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  • Employee Health Service Issues An institution's employee health service is a critical component of its infection-control efforts.

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  • Infections of the Ear and Mastoid Infections of the ear and associated structures can involve both the middle and external ear, including the skin, cartilage, periosteum, ear canal, and tympanic and mastoid cavities. Both viruses and bacteria are known causes of these infections, some of which result in significant morbidity if not treated appropriately. Infections of the External Ear Structures Infections involving the structures of the external ear are often difficult to differentiate from noninfectious inflammatory conditions with similar clinical manifestations.

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  • A similar problem can affect patients whose lymph node integrity has been disrupted by radical surgery, particularly patients who have had radical node dissections. A common clinical problem following radical mastectomy is the development of cellulitis (usually caused by streptococci or staphylococci) because of lymphedema and/or inadequate lymph drainage. In most cases, this problem can be addressed by local measures designed to prevent fluid accumulation and breaks in the skin, but antibiotic prophylaxis has been necessary in refractory cases.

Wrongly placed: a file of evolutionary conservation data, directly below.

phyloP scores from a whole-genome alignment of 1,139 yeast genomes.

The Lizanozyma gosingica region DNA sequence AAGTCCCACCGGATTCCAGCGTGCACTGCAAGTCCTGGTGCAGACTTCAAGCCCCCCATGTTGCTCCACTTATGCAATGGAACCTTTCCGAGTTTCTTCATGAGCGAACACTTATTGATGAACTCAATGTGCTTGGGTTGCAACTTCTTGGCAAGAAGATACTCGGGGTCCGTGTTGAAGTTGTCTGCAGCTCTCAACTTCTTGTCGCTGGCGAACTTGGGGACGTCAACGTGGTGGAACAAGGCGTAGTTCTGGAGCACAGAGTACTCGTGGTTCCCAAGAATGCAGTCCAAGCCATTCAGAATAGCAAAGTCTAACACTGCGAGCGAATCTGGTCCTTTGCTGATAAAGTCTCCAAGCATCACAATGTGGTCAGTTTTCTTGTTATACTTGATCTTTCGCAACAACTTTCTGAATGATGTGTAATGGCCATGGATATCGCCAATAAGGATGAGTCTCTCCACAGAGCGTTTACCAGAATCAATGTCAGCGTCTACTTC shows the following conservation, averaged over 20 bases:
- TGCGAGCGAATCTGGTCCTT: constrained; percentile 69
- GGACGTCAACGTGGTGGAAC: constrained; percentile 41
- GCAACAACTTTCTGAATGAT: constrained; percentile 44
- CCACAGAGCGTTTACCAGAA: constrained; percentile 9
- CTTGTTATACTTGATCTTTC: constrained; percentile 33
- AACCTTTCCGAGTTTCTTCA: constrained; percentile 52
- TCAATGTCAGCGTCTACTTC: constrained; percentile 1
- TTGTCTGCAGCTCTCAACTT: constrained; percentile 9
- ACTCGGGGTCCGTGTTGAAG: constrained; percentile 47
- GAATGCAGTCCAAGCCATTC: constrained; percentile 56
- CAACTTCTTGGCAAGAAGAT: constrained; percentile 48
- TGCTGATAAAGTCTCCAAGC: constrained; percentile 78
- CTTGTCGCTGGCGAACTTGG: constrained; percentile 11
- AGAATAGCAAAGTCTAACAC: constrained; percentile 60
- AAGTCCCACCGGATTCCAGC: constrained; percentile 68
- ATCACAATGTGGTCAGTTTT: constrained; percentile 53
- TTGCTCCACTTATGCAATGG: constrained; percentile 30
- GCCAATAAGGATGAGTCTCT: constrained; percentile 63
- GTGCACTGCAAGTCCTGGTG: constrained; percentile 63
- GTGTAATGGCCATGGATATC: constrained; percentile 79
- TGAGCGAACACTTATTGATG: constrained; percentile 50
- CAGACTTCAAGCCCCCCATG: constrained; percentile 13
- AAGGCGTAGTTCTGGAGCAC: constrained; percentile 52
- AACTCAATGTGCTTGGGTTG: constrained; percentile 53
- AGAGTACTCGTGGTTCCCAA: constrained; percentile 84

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  • Figure 82-1 A. Papules related to Escherichia coli bacteremia in a neutropenic patient with acute lymphocytic leukemia. B. The same lesion the following day. Candidemia (Chap. 196) is also associated with a variety of skin conditions and commonly presents as a maculopapular rash. Punch biopsy of the skin may be the best method for diagnosis. Cellulitis, an acute spreading inflammation of the skin, is most often caused by infection with group A Streptococcus or Staphylococcus aureus, virulent organisms normally found on the skin (Chap. 119).

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  • Virus-Associated Malignancies In addition to malignancy associated with gammaherpesvirus infection (EBV, KSHV) and simple warts (HPV), other tumors that are virus-associated or suspected of being virus-associated are more likely to develop in transplant recipients, particularly those who require long-term immunosuppression, than in the general population. The interval to tumor development is usually 1 year. Transplant recipients develop nonmelanoma skin or lip cancers that, in contrast to de novo skin cancers, have a high ratio of squamous cells to basal cells.

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  • Other Nondiphtherial Corynebacteria C. xerosis is a human commensal found in the conjunctiva, nasopharynx, and skin. This nontoxigenic organism is occasionally identified as a source of invasive infection in immunocompromised or postoperative patients and prosthetic joint recipients. C. striatum is found in the anterior nares and on the skin, face, and upper torso of normal individuals. Also nontoxigenic, this organism has been associated with invasive opportunistic infections in severely ill or immunocompromised patients. C.